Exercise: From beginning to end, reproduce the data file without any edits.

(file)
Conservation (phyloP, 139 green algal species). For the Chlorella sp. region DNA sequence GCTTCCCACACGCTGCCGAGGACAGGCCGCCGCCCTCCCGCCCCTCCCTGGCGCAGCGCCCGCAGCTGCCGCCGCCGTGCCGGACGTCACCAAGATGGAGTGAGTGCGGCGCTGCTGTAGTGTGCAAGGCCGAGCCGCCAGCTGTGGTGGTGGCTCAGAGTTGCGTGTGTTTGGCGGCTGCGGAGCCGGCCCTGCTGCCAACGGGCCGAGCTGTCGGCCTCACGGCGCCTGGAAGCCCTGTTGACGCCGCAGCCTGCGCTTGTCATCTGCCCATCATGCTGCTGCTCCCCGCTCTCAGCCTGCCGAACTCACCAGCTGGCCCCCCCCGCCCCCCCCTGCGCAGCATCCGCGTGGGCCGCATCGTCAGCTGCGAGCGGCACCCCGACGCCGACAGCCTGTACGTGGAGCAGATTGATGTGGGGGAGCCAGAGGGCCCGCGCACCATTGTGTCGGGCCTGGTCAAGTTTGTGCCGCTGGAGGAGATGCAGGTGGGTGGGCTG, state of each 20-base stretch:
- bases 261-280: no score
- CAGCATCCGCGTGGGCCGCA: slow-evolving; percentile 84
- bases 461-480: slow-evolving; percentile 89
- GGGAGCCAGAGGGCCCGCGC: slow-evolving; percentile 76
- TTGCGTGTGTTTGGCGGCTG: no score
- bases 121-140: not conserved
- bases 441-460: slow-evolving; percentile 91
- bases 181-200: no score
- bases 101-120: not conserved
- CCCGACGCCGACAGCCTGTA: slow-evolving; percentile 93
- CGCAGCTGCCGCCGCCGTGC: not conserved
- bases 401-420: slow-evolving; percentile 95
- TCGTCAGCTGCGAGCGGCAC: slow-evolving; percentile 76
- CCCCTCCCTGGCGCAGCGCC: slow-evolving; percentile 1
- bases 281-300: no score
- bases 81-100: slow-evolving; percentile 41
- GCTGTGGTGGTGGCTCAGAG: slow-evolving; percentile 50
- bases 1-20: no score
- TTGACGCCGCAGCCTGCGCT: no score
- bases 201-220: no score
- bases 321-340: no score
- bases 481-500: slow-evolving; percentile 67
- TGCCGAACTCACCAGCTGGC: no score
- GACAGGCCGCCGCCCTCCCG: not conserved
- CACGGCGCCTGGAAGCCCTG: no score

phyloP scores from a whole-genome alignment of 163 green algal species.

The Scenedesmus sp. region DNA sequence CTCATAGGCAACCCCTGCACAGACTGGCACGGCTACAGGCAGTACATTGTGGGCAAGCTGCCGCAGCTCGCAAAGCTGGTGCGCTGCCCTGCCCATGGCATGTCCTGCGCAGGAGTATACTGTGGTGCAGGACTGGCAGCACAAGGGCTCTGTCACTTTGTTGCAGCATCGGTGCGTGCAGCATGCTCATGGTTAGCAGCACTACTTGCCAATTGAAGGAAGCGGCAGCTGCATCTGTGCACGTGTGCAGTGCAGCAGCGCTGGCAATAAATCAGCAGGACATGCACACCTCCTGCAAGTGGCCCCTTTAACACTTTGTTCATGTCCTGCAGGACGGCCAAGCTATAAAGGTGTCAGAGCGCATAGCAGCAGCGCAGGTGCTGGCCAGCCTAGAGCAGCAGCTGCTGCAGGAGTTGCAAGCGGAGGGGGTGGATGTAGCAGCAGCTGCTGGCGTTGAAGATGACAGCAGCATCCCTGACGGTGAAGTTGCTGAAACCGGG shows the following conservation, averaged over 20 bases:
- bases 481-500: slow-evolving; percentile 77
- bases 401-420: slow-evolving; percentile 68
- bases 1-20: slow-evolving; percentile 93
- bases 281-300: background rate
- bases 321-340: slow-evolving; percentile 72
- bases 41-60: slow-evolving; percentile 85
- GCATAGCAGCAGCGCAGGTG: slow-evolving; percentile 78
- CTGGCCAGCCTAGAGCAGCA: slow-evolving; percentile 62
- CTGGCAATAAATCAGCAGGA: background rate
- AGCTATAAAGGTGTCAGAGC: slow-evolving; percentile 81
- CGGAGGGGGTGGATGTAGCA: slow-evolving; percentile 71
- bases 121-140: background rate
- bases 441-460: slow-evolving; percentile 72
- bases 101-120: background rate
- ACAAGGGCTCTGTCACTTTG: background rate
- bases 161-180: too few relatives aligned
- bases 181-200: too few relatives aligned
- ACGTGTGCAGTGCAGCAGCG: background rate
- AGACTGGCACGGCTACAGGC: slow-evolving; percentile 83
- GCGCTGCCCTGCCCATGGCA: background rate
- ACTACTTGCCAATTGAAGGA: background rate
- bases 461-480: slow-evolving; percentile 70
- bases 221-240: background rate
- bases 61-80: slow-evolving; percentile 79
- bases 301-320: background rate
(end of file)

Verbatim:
Conservation (phyloP, 139 green algal species). For the Chlorella sp. region DNA sequence GCTTCCCACACGCTGCCGAGGACAGGCCGCCGCCCTCCCGCCCCTCCCTGGCGCAGCGCCCGCAGCTGCCGCCGCCGTGCCGGACGTCACCAAGATGGAGTGAGTGCGGCGCTGCTGTAGTGTGCAAGGCCGAGCCGCCAGCTGTGGTGGTGGCTCAGAGTTGCGTGTGTTTGGCGGCTGCGGAGCCGGCCCTGCTGCCAACGGGCCGAGCTGTCGGCCTCACGGCGCCTGGAAGCCCTGTTGACGCCGCAGCCTGCGCTTGTCATCTGCCCATCATGCTGCTGCTCCCCGCTCTCAGCCTGCCGAACTCACCAGCTGGCCCCCCCCGCCCCCCCCTGCGCAGCATCCGCGTGGGCCGCATCGTCAGCTGCGAGCGGCACCCCGACGCCGACAGCCTGTACGTGGAGCAGATTGATGTGGGGGAGCCAGAGGGCCCGCGCACCATTGTGTCGGGCCTGGTCAAGTTTGTGCCGCTGGAGGAGATGCAGGTGGGTGGGCTG, state of each 20-base stretch:
- bases 261-280: no score
- CAGCATCCGCGTGGGCCGCA: slow-evolving; percentile 84
- bases 461-480: slow-evolving; percentile 89
- GGGAGCCAGAGGGCCCGCGC: slow-evolving; percentile 76
- TTGCGTGTGTTTGGCGGCTG: no score
- bases 121-140: not conserved
- bases 441-460: slow-evolving; percentile 91
- bases 181-200: no score
- bases 101-120: not conserved
- CCCGACGCCGACAGCCTGTA: slow-evolving; percentile 93
- CGCAGCTGCCGCCGCCGTGC: not conserved
- bases 401-420: slow-evolving; percentile 95
- TCGTCAGCTGCGAGCGGCAC: slow-evolving; percentile 76
- CCCCTCCCTGGCGCAGCGCC: slow-evolving; percentile 1
- bases 281-300: no score
- bases 81-100: slow-evolving; percentile 41
- GCTGTGGTGGTGGCTCAGAG: slow-evolving; percentile 50
- bases 1-20: no score
- TTGACGCCGCAGCCTGCGCT: no score
- bases 201-220: no score
- bases 321-340: no score
- bases 481-500: slow-evolving; percentile 67
- TGCCGAACTCACCAGCTGGC: no score
- GACAGGCCGCCGCCCTCCCG: not conserved
- CACGGCGCCTGGAAGCCCTG: no score

phyloP scores from a whole-genome alignment of 163 green algal species.

The Scenedesmus sp. region DNA sequence CTCATAGGCAACCCCTGCACAGACTGGCACGGCTACAGGCAGTACATTGTGGGCAAGCTGCCGCAGCTCGCAAAGCTGGTGCGCTGCCCTGCCCATGGCATGTCCTGCGCAGGAGTATACTGTGGTGCAGGACTGGCAGCACAAGGGCTCTGTCACTTTGTTGCAGCATCGGTGCGTGCAGCATGCTCATGGTTAGCAGCACTACTTGCCAATTGAAGGAAGCGGCAGCTGCATCTGTGCACGTGTGCAGTGCAGCAGCGCTGGCAATAAATCAGCAGGACATGCACACCTCCTGCAAGTGGCCCCTTTAACACTTTGTTCATGTCCTGCAGGACGGCCAAGCTATAAAGGTGTCAGAGCGCATAGCAGCAGCGCAGGTGCTGGCCAGCCTAGAGCAGCAGCTGCTGCAGGAGTTGCAAGCGGAGGGGGTGGATGTAGCAGCAGCTGCTGGCGTTGAAGATGACAGCAGCATCCCTGACGGTGAAGTTGCTGAAACCGGG shows the following conservation, averaged over 20 bases:
- bases 481-500: slow-evolving; percentile 77
- bases 401-420: slow-evolving; percentile 68
- bases 1-20: slow-evolving; percentile 93
- bases 281-300: background rate
- bases 321-340: slow-evolving; percentile 72
- bases 41-60: slow-evolving; percentile 85
- GCATAGCAGCAGCGCAGGTG: slow-evolving; percentile 78
- CTGGCCAGCCTAGAGCAGCA: slow-evolving; percentile 62
- CTGGCAATAAATCAGCAGGA: background rate
- AGCTATAAAGGTGTCAGAGC: slow-evolving; percentile 81
- CGGAGGGGGTGGATGTAGCA: slow-evolving; percentile 71
- bases 121-140: background rate
- bases 441-460: slow-evolving; percentile 72
- bases 101-120: background rate
- ACAAGGGCTCTGTCACTTTG: background rate
- bases 161-180: too few relatives aligned
- bases 181-200: too few relatives aligned
- ACGTGTGCAGTGCAGCAGCG: background rate
- AGACTGGCACGGCTACAGGC: slow-evolving; percentile 83
- GCGCTGCCCTGCCCATGGCA: background rate
- ACTACTTGCCAATTGAAGGA: background rate
- bases 461-480: slow-evolving; percentile 70
- bases 221-240: background rate
- bases 61-80: slow-evolving; percentile 79
- bases 301-320: background rate